November 12, 2018
Microsoft and Google are engaged in efforts to enable people to play triple-A games — the most visually complex, big budget games — on devices that are not connected to the Internet, without expensive specialized hardware. The two tech behemoths join game developer Electronic Arts in this 10+year push to allow gamers to stream from the cloud, anytime and anywhere, attracting those who don’t want to buy game consoles or high-end PCs. The move might also tempt existing gamers to play more and spend more time and money.
The Wall Street Journal reports that, according to Newzoo, “game-software revenue rose 59 percent to $121.7 billion worldwide between 2013 and 2017, and this year is on track to reach $134.9 billion.” At Foundry Partners, which “invested roughly 2.1 percent of its $11.3 million midcap-growth fund and 1.7 percent of its $8 million active-growth fund in Electronic Arts in late September,” portfolio manager Mark Demos said that, “the revenue pie probably will grow faster.”
In comparison, the MPAA reported that box office and home movie receipts “reached a global record of $88.4 billion in 2017,” and the International Federation of the Phonographic Industry said that, “global recorded-music revenue, including streaming, was $17.3 billion in 2017.”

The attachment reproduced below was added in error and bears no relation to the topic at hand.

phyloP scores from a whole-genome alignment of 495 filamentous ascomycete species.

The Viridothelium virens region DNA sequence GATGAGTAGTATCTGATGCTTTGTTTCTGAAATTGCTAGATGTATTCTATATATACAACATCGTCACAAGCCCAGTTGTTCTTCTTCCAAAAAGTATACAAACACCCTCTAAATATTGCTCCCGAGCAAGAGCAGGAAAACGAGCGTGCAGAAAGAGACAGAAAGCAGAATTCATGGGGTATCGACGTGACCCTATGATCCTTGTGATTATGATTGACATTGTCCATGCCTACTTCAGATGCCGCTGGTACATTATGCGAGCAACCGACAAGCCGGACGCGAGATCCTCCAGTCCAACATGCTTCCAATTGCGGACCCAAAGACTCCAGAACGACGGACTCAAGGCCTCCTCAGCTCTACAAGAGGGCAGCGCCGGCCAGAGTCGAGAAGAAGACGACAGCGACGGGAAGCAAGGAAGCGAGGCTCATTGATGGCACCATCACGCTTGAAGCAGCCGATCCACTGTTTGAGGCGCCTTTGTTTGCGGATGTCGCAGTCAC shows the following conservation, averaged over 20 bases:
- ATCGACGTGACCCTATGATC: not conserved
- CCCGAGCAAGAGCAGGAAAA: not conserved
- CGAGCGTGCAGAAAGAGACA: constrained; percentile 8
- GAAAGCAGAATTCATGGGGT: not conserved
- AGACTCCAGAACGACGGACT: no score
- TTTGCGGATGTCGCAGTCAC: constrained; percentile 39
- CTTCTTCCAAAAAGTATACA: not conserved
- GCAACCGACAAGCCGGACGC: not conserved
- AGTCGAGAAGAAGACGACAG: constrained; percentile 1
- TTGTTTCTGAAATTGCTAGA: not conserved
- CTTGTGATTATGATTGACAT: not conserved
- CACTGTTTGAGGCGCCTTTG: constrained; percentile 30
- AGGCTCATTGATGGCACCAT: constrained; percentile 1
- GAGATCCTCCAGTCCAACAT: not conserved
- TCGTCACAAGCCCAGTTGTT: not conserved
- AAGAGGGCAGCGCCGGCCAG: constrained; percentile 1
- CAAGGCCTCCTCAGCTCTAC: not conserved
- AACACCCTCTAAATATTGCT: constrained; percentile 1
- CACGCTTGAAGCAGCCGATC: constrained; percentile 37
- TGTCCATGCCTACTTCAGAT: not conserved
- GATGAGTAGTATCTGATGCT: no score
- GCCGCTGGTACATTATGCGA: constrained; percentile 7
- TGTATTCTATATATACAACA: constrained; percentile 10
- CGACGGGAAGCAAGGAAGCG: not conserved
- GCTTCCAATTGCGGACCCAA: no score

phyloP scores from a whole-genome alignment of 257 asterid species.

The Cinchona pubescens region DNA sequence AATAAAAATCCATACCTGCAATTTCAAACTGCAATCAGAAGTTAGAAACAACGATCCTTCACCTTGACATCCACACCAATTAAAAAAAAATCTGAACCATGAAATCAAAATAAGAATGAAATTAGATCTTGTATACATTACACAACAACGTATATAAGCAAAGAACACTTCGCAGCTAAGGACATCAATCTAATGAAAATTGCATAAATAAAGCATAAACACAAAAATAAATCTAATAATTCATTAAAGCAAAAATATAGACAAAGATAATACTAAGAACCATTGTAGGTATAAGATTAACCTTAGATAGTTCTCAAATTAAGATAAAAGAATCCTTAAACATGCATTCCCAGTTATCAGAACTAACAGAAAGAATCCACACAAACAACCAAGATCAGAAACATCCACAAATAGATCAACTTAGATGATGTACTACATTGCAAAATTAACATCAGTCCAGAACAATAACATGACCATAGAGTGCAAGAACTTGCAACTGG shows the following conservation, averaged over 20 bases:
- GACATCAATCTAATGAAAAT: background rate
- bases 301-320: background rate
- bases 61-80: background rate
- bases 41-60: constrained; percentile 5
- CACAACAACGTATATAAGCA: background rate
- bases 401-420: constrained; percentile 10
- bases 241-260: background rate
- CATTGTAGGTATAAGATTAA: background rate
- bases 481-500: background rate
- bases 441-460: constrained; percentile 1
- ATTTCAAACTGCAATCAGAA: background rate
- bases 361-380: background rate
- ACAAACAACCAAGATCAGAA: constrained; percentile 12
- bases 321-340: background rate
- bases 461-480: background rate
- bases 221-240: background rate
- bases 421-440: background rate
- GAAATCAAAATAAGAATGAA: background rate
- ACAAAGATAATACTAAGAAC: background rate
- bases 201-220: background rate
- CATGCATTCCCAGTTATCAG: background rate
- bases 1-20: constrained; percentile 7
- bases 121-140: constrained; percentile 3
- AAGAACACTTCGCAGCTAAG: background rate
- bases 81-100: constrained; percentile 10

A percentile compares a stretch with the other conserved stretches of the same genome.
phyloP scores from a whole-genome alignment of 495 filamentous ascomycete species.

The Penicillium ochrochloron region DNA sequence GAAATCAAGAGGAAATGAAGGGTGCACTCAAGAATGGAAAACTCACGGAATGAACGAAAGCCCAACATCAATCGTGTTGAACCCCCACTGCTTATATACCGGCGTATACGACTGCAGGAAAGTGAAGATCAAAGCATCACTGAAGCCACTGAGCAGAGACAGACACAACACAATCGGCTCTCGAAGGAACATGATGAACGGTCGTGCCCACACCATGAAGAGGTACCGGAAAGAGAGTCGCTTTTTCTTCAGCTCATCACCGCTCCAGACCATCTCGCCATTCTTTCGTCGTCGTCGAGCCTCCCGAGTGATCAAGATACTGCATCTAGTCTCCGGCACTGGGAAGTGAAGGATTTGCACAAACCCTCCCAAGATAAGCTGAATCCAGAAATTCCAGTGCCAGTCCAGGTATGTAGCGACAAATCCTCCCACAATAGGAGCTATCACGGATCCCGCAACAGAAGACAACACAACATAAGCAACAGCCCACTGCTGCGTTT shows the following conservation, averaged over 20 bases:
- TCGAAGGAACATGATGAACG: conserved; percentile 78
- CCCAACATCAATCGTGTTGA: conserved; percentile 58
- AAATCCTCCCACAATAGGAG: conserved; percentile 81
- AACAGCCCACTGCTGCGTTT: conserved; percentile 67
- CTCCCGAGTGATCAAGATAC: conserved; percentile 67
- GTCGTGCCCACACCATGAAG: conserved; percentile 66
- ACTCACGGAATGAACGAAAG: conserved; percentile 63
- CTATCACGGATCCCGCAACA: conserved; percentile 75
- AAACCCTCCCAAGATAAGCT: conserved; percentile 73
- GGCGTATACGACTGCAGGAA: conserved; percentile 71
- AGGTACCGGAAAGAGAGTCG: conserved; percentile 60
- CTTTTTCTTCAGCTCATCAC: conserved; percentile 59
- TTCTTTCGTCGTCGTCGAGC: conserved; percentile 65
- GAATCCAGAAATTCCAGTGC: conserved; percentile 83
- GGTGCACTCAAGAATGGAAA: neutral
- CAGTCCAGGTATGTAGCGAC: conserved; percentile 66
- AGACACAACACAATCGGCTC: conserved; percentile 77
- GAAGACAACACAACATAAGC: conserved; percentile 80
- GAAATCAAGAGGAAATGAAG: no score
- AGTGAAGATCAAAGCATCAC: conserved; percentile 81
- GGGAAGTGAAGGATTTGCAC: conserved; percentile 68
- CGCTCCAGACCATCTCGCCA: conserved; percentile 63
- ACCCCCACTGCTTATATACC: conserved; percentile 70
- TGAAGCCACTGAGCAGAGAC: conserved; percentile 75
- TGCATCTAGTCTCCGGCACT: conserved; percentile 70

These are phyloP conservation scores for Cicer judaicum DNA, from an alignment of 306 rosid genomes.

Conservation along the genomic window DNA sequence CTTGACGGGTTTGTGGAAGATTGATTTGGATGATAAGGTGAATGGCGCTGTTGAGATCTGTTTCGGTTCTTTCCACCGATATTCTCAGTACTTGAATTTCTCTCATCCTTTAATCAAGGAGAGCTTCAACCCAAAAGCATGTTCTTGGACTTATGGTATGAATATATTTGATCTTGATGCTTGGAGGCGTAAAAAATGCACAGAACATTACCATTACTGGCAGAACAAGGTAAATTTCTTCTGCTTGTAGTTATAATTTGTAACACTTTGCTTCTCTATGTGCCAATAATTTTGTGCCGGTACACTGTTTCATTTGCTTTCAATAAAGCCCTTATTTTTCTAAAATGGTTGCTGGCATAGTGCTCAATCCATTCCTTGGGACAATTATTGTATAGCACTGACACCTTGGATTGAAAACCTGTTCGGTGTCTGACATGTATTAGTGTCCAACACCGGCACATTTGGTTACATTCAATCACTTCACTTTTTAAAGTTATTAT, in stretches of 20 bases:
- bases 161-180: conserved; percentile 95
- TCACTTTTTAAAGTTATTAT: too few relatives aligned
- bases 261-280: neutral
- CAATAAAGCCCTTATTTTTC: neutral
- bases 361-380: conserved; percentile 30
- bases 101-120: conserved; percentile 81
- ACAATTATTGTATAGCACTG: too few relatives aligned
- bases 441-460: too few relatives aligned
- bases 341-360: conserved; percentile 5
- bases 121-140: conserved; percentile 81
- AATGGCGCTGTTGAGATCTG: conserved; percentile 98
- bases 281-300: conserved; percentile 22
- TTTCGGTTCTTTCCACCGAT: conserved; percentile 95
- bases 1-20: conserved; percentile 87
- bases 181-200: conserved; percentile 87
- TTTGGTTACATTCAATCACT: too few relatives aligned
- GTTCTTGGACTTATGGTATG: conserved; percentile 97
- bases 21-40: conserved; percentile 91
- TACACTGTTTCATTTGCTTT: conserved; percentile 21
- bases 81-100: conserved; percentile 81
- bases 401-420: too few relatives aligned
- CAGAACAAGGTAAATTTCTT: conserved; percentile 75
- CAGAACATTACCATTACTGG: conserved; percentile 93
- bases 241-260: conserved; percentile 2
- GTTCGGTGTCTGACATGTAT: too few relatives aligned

Streaming games from the cloud, said Microsoft corporate vice president of the gaming-cloud unit Kareem Choudhry, will enable them “to reach a customer who isn’t perhaps as easily reachable today.” Of the billions of people with Internet access, “we know they’re not all going to buy a console,” he added. But streaming games is technologically challenging, because even a half-second latency “could be the difference between winning and losing in competitive games such as ‘Call of Duty’.”
That’s why streaming games has thus far failed, but Sony PlayStation Now and Nvidia GeForce Now are trying to make it work. Nvidia general manager of its cloud-gaming unit Phil Eisler notes the latency is now “minimal,” and industry experts believe “the spread of data centers and deployment of next-generation wireless, known as 5G, will” soon make it possible to stream triple-A games.
Google is testing streaming on just such a game, “Assassin’s Creed Odyssey,” on its Chrome browser for laptops and PCs. When streaming games is completely viable, publishers can lure more players into subscriptions, more lucrative than selling individual games.
“Streaming is a mass-market opportunity,” said Piper Jaffray senior research analyst Mike Olson. One potential path for the future is for “cloud-computing companies such as Amazon [to] launch competing apps with broad selections of games and services such as player matchmaking and chat,” similar to what Sony, Microsoft and Nintendo do on their consoles. Or, publishers like Activision Blizzard with large content libraries can “release their own apps for an array of devices … [or] could cut exclusive deals with device makers such as Apple.”